Links from Thursday's episode of Loaded:Facebook embraces celeb pseudonyms VoIP must report service outages FLA: Foxconn facilities are 'first class' Update to stop address data snatchers Google+ is a man's world Subscribe: iTunes (MP3) | iTunes (320x180) | iTunes (HD) | RSS (MP3) | RSS (320x180) | RSS HD
Hollywood is responding to the defeat of a pair of controversial copyright bills last month with a new strategy: a charm offensive.
Paramount Pictures sent letters last week to universities saying the company was "humbled" by last month's online protests that involved millions of Internet users--and that it now wants to "exchange ideas about content theft" and the best way to thwart it.
The letters were signed by Alfred Perry, Paramount's vice president for worldwide content and outreach. Paramount is a subsidiary of Viacom and one of the members of the Motion Picture Association of America, … Read more
Ever since GOP presidential candidate Bob Dole claimed that Hollywood produced "nightmares of depravity" that coarsened American culture and made "deviancy" mainstream, movie studios and record labels have enjoyed a spectacularly uneasy relationship with the Republican Party.
Copyright has been the exception to that strife: since the late 1990s, Hollywood-backed proposals to expand copyright law--the Digital Millennium Copyright Act, the Induce Act, the Pro-IP Act--have all been embraced, or at least not opposed, by Republicans.
Voters chat with Obama on Google+ Hangouts, Apple surpasses Hewlett-Packard in PC shipments (if you count iPads, that is), and almost everyone would take your call while on the toilet.
Links from Tuesday's episode of Loaded:Apple takes top PC spot New Apple retail chief Obama video chats on Google+ Obama campaign using Square T-Mobile limits data roaming Wash your hands Subscribe: iTunes (MP3) | iTunes (320x180) | iTunes (HD) | RSS (MP3) | RSS (320x180) | RSS HD
President Obama's first "virtual town hall" in 2009 took a legalize-pot detour. This afternoon, his first Google+ hangout with a handful of voters turned to a no less controversial topic: a pair of Hollywood-backed copyright bills.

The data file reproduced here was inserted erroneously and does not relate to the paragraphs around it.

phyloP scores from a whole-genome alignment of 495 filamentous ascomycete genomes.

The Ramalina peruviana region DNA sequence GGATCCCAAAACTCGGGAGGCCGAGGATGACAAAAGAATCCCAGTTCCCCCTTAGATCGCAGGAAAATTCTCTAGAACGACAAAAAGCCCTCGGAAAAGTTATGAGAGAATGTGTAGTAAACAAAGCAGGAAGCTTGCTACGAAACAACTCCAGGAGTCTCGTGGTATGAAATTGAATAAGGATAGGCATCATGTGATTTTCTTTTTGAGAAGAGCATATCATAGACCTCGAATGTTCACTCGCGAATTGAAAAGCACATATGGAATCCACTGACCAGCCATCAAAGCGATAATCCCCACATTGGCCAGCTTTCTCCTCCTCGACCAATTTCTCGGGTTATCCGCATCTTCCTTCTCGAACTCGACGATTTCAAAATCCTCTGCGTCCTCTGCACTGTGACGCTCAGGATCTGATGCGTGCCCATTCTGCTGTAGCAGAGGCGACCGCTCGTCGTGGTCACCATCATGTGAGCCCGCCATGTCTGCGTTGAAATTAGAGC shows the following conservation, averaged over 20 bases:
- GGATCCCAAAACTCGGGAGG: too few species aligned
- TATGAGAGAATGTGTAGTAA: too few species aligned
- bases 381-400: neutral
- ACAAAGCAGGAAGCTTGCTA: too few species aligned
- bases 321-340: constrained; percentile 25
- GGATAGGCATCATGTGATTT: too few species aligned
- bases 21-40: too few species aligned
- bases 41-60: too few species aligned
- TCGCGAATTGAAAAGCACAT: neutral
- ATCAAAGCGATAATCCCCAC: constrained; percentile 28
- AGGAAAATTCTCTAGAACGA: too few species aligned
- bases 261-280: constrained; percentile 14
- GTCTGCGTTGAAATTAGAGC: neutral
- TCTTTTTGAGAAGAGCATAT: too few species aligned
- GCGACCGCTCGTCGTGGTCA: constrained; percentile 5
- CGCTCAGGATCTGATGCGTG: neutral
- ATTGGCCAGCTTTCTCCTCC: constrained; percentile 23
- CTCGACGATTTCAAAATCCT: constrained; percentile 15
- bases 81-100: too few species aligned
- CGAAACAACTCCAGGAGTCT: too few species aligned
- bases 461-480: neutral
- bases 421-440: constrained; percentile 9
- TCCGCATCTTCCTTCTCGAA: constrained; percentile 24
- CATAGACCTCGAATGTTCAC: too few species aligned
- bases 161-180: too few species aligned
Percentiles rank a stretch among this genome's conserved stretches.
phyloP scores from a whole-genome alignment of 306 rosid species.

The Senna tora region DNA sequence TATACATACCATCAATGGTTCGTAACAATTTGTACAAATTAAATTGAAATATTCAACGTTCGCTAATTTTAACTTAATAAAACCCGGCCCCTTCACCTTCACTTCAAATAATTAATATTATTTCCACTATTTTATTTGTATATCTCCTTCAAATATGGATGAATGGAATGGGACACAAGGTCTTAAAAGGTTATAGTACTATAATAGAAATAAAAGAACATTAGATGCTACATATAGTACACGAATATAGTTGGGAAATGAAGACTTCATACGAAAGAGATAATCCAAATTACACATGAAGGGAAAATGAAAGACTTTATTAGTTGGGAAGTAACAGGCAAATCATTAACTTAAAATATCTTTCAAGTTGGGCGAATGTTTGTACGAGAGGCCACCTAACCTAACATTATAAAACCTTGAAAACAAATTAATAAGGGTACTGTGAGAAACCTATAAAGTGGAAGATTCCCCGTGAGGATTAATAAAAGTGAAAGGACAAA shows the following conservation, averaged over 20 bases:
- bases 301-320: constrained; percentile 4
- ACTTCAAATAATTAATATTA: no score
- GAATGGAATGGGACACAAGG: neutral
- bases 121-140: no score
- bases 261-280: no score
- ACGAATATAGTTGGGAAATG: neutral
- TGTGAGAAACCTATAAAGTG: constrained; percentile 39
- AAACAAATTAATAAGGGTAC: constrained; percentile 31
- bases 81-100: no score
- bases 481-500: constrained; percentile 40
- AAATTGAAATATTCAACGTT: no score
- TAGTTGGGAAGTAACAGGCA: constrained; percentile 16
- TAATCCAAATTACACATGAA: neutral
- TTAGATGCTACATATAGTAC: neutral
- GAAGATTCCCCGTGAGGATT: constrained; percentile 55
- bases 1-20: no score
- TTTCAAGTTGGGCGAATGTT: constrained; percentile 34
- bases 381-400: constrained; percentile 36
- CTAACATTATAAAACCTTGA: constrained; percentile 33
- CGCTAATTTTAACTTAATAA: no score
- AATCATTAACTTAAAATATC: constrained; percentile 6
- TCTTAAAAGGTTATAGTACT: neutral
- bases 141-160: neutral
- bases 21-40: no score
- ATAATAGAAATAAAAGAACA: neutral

In response to a question about whether the Stop Online Piracy Act and the Protect IP Act would levy "too much censorship on the Internet," the president stopped short of saying he opposes the legislation.
While it's common knowledge that Apple is a product trendsetter via the iPod, iPhone, iPad, and MacBook Air, its status as a standard setter is not as widely known.
Ever heard of Thunderbolt? If you have (many CNET readers undoubtedly have) it's almost entirely owing to Apple, which has been the exclusive adopter of that interface technology, developed by Intel, on its Macs. While it's unclear whether Thunderbolt will catch on in a big way, the fact that Apple has first-adopter status is one reason other device makers are taking a serious look at the technology. And … Read more
Internet opponents of a pair of controversial Hollywood-backed copyright bills won a temporary reprieve today, when upcoming votes in the Senate and House of Representatives were postponed.
But the lobbyists and politicians backing the Stop Online Piracy Act, or SOPA, and Protect IP haven't given up.
"We must take action to stop" online piracy and counterfeiting, Senate Majority Leader Harry Reid, a Democrat, said today. Reid, who previously called the Protect IP bill an "extremely important" piece of legislation, said he believed it could move forward "in the coming weeks." (See CNET's FAQ on SOPA … Read more
In the face of withering opposition, Senate leaders have postponed a vote on the Protect IP Act that was scheduled for Tuesday.
"In light of recent events, I have decided to postpone Tuesday's vote," said Senate Majority Leader Harry Reid (D-Nevada), in a statement.
"There is no reason that the legitimate issues raised by many about this bill cannot be resolved," Reid wrote. "Counterfeiting and piracy cost the American economy billions of dollars and thousands of jobs each year, with the movie industry alone supporting over 2.2 million jobs. We must take action … Read more
All four Republican presidential candidates today denounced a pair of controversial Hollywood-backed copyright bills, lending a sharp partisan edge to yesterday's protest against the legislation by Wikipedia, Google, and thousands of other Web sites.
The bills are "far too intrusive, far too expensive, far too threatening (to) the freedom of speech and movement of information across the Internet," former Massachusetts governor Mitt Romney said during tonight's CNN debate in South Carolina.
Depending on where you stand, President Obama either showed tremendous courage when he distanced himself from SOPA and PIPA--or a complete lack of it.
Last Saturday, the White House announced it would not support important provisions of the Stop Online Piracy Act and the Protect IP Act, the anti-piracy bills being debated in the House and Senate. The legislation would make it easier for the federal government to block access to overseas sites accused of piracy. Much of the tech sector opposes the bills.
Where Hollywood is concerned, though, the president's stand is nothing short of a betrayal. And … Read more